Peace Catalyst International gets asked a lot of the same questions over and over again. The wording may be different, but the concerns remain the same. Because of this, we are writing a number of blogs addressing some of our Frequently Asked Questions.
Frequently asked Question #2:
Aren’t we supposed to evangelize Muslims? How does peacemaking relate to evangelism?
What does it mean to be an evangelical peacemaker? For many, this is an oxymoron. How can you be a true peacemaker and at the same time be a faithful evangelical? We get criticisms from both Muslims and Christians about this. Some Muslims accuse us of doing peacemaking only as a means to evangelize. Some Christians believe that peacemaking without evangelizing is meaningless.
As followers of Jesus, we must love our neighbor (the great commandment) and share our faith (the great commission). So how do we do this practically? We believe the great commandment governs the great commission. In other words, we need to love our neighbor with no strings attached – whether they want to hear the gospel or not.
When someone wants to join Peace Catalyst, we question them thoroughly about their motives. We make it clear that too many evangelicals love their neighbor or do peacemaking only in order to bear witness (or try to convert people). We call this ‘bait-and-switch.’ In this case we recommend that people find another organization that better suits them. God commands us to love our neighbor without an ulterior motive or another agenda. We like and live by the slogan of the Duluth Vineyard: “Love God. Love people. Period.”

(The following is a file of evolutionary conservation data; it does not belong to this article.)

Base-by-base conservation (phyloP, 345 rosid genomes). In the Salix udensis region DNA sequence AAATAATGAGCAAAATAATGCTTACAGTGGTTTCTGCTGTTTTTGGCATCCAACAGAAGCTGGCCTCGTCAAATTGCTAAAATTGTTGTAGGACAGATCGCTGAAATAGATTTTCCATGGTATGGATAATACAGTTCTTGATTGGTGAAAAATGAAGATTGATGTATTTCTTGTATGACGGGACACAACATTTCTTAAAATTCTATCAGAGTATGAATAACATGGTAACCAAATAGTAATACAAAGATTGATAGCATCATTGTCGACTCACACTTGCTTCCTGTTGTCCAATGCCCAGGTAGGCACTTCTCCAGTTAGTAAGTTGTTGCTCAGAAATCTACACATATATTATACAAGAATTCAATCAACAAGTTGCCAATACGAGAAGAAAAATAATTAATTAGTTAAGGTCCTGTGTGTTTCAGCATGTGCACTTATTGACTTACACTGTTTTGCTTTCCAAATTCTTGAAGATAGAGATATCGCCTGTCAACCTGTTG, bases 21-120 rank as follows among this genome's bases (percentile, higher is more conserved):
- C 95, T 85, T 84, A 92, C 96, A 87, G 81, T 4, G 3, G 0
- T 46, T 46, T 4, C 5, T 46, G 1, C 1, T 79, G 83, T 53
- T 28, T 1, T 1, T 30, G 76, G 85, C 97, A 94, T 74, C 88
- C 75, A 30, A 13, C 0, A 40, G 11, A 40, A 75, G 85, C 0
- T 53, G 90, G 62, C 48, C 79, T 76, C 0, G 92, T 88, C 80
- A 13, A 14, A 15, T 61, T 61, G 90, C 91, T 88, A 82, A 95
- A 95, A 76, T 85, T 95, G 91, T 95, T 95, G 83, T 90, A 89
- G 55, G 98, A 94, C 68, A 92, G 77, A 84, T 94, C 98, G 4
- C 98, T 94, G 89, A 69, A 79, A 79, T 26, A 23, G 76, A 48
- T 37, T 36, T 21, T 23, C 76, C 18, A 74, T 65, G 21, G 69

As a Jesus-centered organization, we speak about Jesus as the Prince of Peace. We pursue peace and share the “gospel of peace.” In fact, the gospel is described as “the gospel of peace” five times in the New Testament (Acts 10:36; Ephesians 2:13-17; 6:15; Colossians 1:20 and Romans 5:1). We believe that sharing the gospel is part of the work of peacemaking. So we joyfully share our faith.
But we are a peacemaking community, not a missionary organization. Our unique calling and focus is on peacemaking, not evangelizing.
When Peace Catalyst was just starting, Pastor Tyler Johnson of Redemption Church encouraged us with these wise words: “Evangelical peacemaking is like evangelical relief and development. Groups like World Vision commit themselves to quality relief and development in the name of Christ. Of course they want to bear witness to Christ. But they want to do their work with excellence, unto to the Lord, whether someone comes to Christ or not. Evangelical peacemaking is like evangelical relief and development.”
Jesus said, “Blessed are the peacemakers, for they shall be called the children of God” (Matthew 5:9). In other words, God’s children make peace. Jesus also commanded us to let our lights shine before others, so that they would see our good deeds and glorify our Father in heaven (Matthew 5:16). So peacemaking without evangelizing is not meaningless. The good deed of peacemaking glorifies God!